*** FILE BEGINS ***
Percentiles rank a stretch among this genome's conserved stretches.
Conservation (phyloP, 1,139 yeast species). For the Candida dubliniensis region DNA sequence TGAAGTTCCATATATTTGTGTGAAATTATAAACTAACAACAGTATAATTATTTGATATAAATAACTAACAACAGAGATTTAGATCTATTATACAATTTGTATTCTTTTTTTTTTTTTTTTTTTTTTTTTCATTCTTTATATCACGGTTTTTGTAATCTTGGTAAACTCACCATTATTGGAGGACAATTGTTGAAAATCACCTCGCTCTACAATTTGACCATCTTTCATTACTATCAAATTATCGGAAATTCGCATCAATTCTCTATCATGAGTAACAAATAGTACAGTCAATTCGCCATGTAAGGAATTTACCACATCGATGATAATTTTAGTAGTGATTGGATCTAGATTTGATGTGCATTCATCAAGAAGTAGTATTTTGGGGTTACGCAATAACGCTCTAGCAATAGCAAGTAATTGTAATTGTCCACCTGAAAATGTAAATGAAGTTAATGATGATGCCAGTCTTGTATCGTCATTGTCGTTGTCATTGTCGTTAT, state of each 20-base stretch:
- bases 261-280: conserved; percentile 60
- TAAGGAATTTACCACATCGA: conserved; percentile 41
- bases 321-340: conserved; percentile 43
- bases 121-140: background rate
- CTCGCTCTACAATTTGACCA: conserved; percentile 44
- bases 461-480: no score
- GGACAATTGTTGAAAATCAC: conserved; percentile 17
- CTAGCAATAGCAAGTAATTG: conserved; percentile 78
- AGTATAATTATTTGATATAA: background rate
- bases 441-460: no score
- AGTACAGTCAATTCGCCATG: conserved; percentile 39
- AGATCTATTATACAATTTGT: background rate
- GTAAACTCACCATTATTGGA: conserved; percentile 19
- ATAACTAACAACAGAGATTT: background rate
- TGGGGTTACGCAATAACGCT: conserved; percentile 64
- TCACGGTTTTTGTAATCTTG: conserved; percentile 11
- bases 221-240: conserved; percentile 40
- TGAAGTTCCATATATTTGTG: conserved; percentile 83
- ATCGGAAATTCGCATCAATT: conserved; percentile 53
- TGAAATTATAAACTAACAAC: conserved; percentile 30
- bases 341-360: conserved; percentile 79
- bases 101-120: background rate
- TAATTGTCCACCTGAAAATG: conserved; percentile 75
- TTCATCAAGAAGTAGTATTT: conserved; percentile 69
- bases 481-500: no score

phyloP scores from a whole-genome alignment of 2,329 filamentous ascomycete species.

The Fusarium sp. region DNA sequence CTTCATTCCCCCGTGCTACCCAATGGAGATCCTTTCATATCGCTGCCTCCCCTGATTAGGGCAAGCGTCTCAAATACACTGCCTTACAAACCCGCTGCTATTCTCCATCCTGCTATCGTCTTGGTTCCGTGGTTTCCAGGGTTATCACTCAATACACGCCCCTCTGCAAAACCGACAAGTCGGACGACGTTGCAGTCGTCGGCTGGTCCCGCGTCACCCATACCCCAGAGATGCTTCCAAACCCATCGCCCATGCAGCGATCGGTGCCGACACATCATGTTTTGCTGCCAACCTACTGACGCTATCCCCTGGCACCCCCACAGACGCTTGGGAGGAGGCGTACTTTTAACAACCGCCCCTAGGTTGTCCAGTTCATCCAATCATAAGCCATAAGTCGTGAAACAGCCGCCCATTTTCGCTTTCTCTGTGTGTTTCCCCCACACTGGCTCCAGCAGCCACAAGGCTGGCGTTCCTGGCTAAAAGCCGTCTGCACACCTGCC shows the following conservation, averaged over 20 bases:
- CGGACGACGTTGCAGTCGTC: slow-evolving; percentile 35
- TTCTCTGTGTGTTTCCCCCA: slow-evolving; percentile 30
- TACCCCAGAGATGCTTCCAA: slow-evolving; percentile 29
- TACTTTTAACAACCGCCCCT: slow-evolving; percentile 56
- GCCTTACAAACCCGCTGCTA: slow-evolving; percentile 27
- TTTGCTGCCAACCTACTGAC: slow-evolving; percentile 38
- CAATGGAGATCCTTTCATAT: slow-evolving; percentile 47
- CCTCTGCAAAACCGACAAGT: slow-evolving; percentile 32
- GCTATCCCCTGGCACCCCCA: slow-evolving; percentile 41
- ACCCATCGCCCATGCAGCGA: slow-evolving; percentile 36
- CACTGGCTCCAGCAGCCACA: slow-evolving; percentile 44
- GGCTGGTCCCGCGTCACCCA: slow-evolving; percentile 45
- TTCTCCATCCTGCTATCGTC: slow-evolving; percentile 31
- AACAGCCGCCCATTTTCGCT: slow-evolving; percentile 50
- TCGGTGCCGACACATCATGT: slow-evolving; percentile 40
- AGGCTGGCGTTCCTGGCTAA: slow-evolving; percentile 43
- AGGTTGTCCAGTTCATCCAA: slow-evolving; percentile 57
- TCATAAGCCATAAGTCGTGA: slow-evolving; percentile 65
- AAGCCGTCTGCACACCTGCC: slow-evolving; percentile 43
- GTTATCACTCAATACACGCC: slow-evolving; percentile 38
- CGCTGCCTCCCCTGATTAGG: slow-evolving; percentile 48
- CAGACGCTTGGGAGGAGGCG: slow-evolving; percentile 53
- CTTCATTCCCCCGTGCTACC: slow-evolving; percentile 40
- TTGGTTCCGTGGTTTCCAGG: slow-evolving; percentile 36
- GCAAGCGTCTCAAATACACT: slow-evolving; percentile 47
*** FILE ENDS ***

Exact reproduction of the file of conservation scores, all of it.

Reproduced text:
Percentiles rank a stretch among this genome's conserved stretches.
Conservation (phyloP, 1,139 yeast species). For the Candida dubliniensis region DNA sequence TGAAGTTCCATATATTTGTGTGAAATTATAAACTAACAACAGTATAATTATTTGATATAAATAACTAACAACAGAGATTTAGATCTATTATACAATTTGTATTCTTTTTTTTTTTTTTTTTTTTTTTTTCATTCTTTATATCACGGTTTTTGTAATCTTGGTAAACTCACCATTATTGGAGGACAATTGTTGAAAATCACCTCGCTCTACAATTTGACCATCTTTCATTACTATCAAATTATCGGAAATTCGCATCAATTCTCTATCATGAGTAACAAATAGTACAGTCAATTCGCCATGTAAGGAATTTACCACATCGATGATAATTTTAGTAGTGATTGGATCTAGATTTGATGTGCATTCATCAAGAAGTAGTATTTTGGGGTTACGCAATAACGCTCTAGCAATAGCAAGTAATTGTAATTGTCCACCTGAAAATGTAAATGAAGTTAATGATGATGCCAGTCTTGTATCGTCATTGTCGTTGTCATTGTCGTTAT, state of each 20-base stretch:
- bases 261-280: conserved; percentile 60
- TAAGGAATTTACCACATCGA: conserved; percentile 41
- bases 321-340: conserved; percentile 43
- bases 121-140: background rate
- CTCGCTCTACAATTTGACCA: conserved; percentile 44
- bases 461-480: no score
- GGACAATTGTTGAAAATCAC: conserved; percentile 17
- CTAGCAATAGCAAGTAATTG: conserved; percentile 78
- AGTATAATTATTTGATATAA: background rate
- bases 441-460: no score
- AGTACAGTCAATTCGCCATG: conserved; percentile 39
- AGATCTATTATACAATTTGT: background rate
- GTAAACTCACCATTATTGGA: conserved; percentile 19
- ATAACTAACAACAGAGATTT: background rate
- TGGGGTTACGCAATAACGCT: conserved; percentile 64
- TCACGGTTTTTGTAATCTTG: conserved; percentile 11
- bases 221-240: conserved; percentile 40
- TGAAGTTCCATATATTTGTG: conserved; percentile 83
- ATCGGAAATTCGCATCAATT: conserved; percentile 53
- TGAAATTATAAACTAACAAC: conserved; percentile 30
- bases 341-360: conserved; percentile 79
- bases 101-120: background rate
- TAATTGTCCACCTGAAAATG: conserved; percentile 75
- TTCATCAAGAAGTAGTATTT: conserved; percentile 69
- bases 481-500: no score

phyloP scores from a whole-genome alignment of 2,329 filamentous ascomycete species.

The Fusarium sp. region DNA sequence CTTCATTCCCCCGTGCTACCCAATGGAGATCCTTTCATATCGCTGCCTCCCCTGATTAGGGCAAGCGTCTCAAATACACTGCCTTACAAACCCGCTGCTATTCTCCATCCTGCTATCGTCTTGGTTCCGTGGTTTCCAGGGTTATCACTCAATACACGCCCCTCTGCAAAACCGACAAGTCGGACGACGTTGCAGTCGTCGGCTGGTCCCGCGTCACCCATACCCCAGAGATGCTTCCAAACCCATCGCCCATGCAGCGATCGGTGCCGACACATCATGTTTTGCTGCCAACCTACTGACGCTATCCCCTGGCACCCCCACAGACGCTTGGGAGGAGGCGTACTTTTAACAACCGCCCCTAGGTTGTCCAGTTCATCCAATCATAAGCCATAAGTCGTGAAACAGCCGCCCATTTTCGCTTTCTCTGTGTGTTTCCCCCACACTGGCTCCAGCAGCCACAAGGCTGGCGTTCCTGGCTAAAAGCCGTCTGCACACCTGCC shows the following conservation, averaged over 20 bases:
- CGGACGACGTTGCAGTCGTC: slow-evolving; percentile 35
- TTCTCTGTGTGTTTCCCCCA: slow-evolving; percentile 30
- TACCCCAGAGATGCTTCCAA: slow-evolving; percentile 29
- TACTTTTAACAACCGCCCCT: slow-evolving; percentile 56
- GCCTTACAAACCCGCTGCTA: slow-evolving; percentile 27
- TTTGCTGCCAACCTACTGAC: slow-evolving; percentile 38
- CAATGGAGATCCTTTCATAT: slow-evolving; percentile 47
- CCTCTGCAAAACCGACAAGT: slow-evolving; percentile 32
- GCTATCCCCTGGCACCCCCA: slow-evolving; percentile 41
- ACCCATCGCCCATGCAGCGA: slow-evolving; percentile 36
- CACTGGCTCCAGCAGCCACA: slow-evolving; percentile 44
- GGCTGGTCCCGCGTCACCCA: slow-evolving; percentile 45
- TTCTCCATCCTGCTATCGTC: slow-evolving; percentile 31
- AACAGCCGCCCATTTTCGCT: slow-evolving; percentile 50
- TCGGTGCCGACACATCATGT: slow-evolving; percentile 40
- AGGCTGGCGTTCCTGGCTAA: slow-evolving; percentile 43
- AGGTTGTCCAGTTCATCCAA: slow-evolving; percentile 57
- TCATAAGCCATAAGTCGTGA: slow-evolving; percentile 65
- AAGCCGTCTGCACACCTGCC: slow-evolving; percentile 43
- GTTATCACTCAATACACGCC: slow-evolving; percentile 38
- CGCTGCCTCCCCTGATTAGG: slow-evolving; percentile 48
- CAGACGCTTGGGAGGAGGCG: slow-evolving; percentile 53
- CTTCATTCCCCCGTGCTACC: slow-evolving; percentile 40
- TTGGTTCCGTGGTTTCCAGG: slow-evolving; percentile 36
- GCAAGCGTCTCAAATACACT: slow-evolving; percentile 47